Does your office have a pun jar to drop cash each time you make a bad pun?
You may want to compete in Pun DMV at the D.C. Improv on Wednesday night.
“Everybody knows somebody who loves puns,” Chris White, D.C. Improv’s director of creative marketing, said. “At this point, we have a pretty healthy list of people who are interested in participating and who have participated in the past, but there’s always new people coming out of the woodwork. (Friends) shove them on stage.”
The pun-tastic event has happened quarterly for the past three years.
“It’s grown a lot,” host Dana Fleitman said. “The D.C. Improv has a lounge and a main room, the lounge seats 60ish and the main room seats 275, and at one point Chris was like, ‘Let’s try it in the main room.’ It sells out every time. We’re almost sold out already for Wednesday because D.C. loves puns and puns love D.C.”
The evening includes two different competitions for your pun-loving pleasure.
The first is a freestyle battle of prepared pun monologues.
“People prepare their material in advance,” White said. “They can decide whatever the speech is about, then they pick a pun theme. They can do all their puns based on, say, U.S. presidents or fish or trees. It’s really up to them what they pick, but it has to be two, three, maybe four minutes tops. They’re preparing that in advance, so they usually have a few months to prepare for it.”
The second is a rapid-fire “pun off” tournament.
“We take four or five people and get them on stage at the same time,” White said. “Dana prepares topics in advance, people draw them out of a hat, then you have to go really quick, just come up with a quick pun on the spot. You keep going and if you can’t keep up, if you can’t come up with a pun, if you take too long, you’re kicked out. We start to eliminate people and after an hour we have a champion.”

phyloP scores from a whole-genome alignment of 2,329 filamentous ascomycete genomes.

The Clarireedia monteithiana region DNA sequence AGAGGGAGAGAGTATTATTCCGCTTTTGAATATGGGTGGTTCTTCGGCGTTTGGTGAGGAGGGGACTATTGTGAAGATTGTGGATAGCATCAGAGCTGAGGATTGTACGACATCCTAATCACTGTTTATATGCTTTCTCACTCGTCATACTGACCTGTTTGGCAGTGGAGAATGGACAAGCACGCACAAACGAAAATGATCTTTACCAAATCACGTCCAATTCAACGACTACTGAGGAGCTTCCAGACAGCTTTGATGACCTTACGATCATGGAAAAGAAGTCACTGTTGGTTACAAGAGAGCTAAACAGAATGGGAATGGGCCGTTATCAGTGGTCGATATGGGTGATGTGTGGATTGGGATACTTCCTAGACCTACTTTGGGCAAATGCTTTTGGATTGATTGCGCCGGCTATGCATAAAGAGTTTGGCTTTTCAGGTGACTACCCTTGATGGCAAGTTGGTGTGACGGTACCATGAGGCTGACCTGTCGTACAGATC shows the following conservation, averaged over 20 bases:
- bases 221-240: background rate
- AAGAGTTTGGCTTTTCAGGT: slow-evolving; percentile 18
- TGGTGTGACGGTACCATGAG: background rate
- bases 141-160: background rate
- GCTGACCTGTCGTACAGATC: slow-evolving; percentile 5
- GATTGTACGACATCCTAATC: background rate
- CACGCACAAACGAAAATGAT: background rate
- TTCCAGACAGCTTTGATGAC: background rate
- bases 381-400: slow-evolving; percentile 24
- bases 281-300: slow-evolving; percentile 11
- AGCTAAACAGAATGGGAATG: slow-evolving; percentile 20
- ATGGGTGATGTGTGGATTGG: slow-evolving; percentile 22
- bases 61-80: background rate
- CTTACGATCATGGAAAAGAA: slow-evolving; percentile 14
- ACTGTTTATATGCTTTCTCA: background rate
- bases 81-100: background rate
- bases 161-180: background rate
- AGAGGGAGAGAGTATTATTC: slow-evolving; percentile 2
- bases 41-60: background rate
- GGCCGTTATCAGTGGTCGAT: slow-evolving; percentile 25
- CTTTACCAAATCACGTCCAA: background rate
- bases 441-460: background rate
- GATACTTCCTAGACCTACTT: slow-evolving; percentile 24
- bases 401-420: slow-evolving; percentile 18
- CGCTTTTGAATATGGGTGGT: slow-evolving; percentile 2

Which topics can we expect to be drawn from the hat?
“It’s actually a bit of an art to figure out the right topics,” Fleitman said. “You want it to be specific enough that it’s a challenge, but not so specific that it becomes trivia.”
Fleitman said that it’s hard to find that balance, but it has to be “something that’s specific enough but big enough.”
The winner of each competition receives $100. But contestants don’t do it for the money; they do it for the joy.
“It’s mostly the satisfaction of winning,” Fleitman said. “The true winner is always the viewer. When people get nervous and say, ‘Should I do it?’ I’m like, ‘Well, the stakes are quite low.’ … It’s a lot of fun, people are very supportive, so it’s more about the fun and the glory and the experience than it is about the prize.”
Past winner Erika Ettin used a routine she practice at one of the pun shows. She placed third in the O’Henry Pun-off in Austin, which is like the “‘pun Super Bowl’ for the U.S.,” White said.
Previous contestant Logan Anbinder did an entire Harry Potter rap, nothing but Harry Potter puns. “It was the one of the dorkiest things you’ll ever see. It was tremendous,” White said.
Sometimes they even bring in props like Daniel Riker, who juggled knives while doing a routine on sharp objects. “I don’t think he dropped anything,” White said.
“I would have known because I was at the front of the room hosting,” Fleitman said. “I will die for puns! At least I’d die doing what I loved.”
Usually, the cornier the joke, the better.
“The more bizarre and corny, the happier the audience becomes,” Fleitman said. “I did puns on dessert.”
Just make sure you know the difference between a pun and a reference.
“If the topic was outer space and someone says, ‘Puns are out of this world,’ that’s a reference,” Fleitman said. “It’s not really a pun because you’re not replacing any words. It’s clever and I like it, but it’s not really a pun as if you said, ‘My Venus is huge.’ That is a pun! And that person can call me after the show.”
In the end, the audience reaction will determine if a joke is successful.
“The audience’s groaning or lack thereof will indicate whether that was a good pun groan or a ‘We’re not accepting that’ groan,'” Fleitman said.
Tickets cost $6, get there early if you want to sign up for the tournament.
“There’s something about pun shows,” White said. “I would have never expected five years ago that this would be as much fun as it is. It’s a complete surprise, but it’s crazy to me what a great reaction this gets. I don’t know if it’s the city or if it’s just the art itself, but it’s amazing to me the type of response this has gotten.”
The best part is that there is zero pretense.
“This is just such goofy, dumb, escapist fun — and I mean that in the best way possible,” White said. “It’s all just regular people … doing stuff that is so corny or so clever. … It’s so genuine, spontaneous and real that it’s one of my favorite events to see. I’ve watched the best stand-up comedians in the world, but in terms of what I have fun at, puns has got to be at the top of the list.”
Find more details on the D.C. Improv website.
Hear our full conversation with Chris White and Dana Fleitman below:
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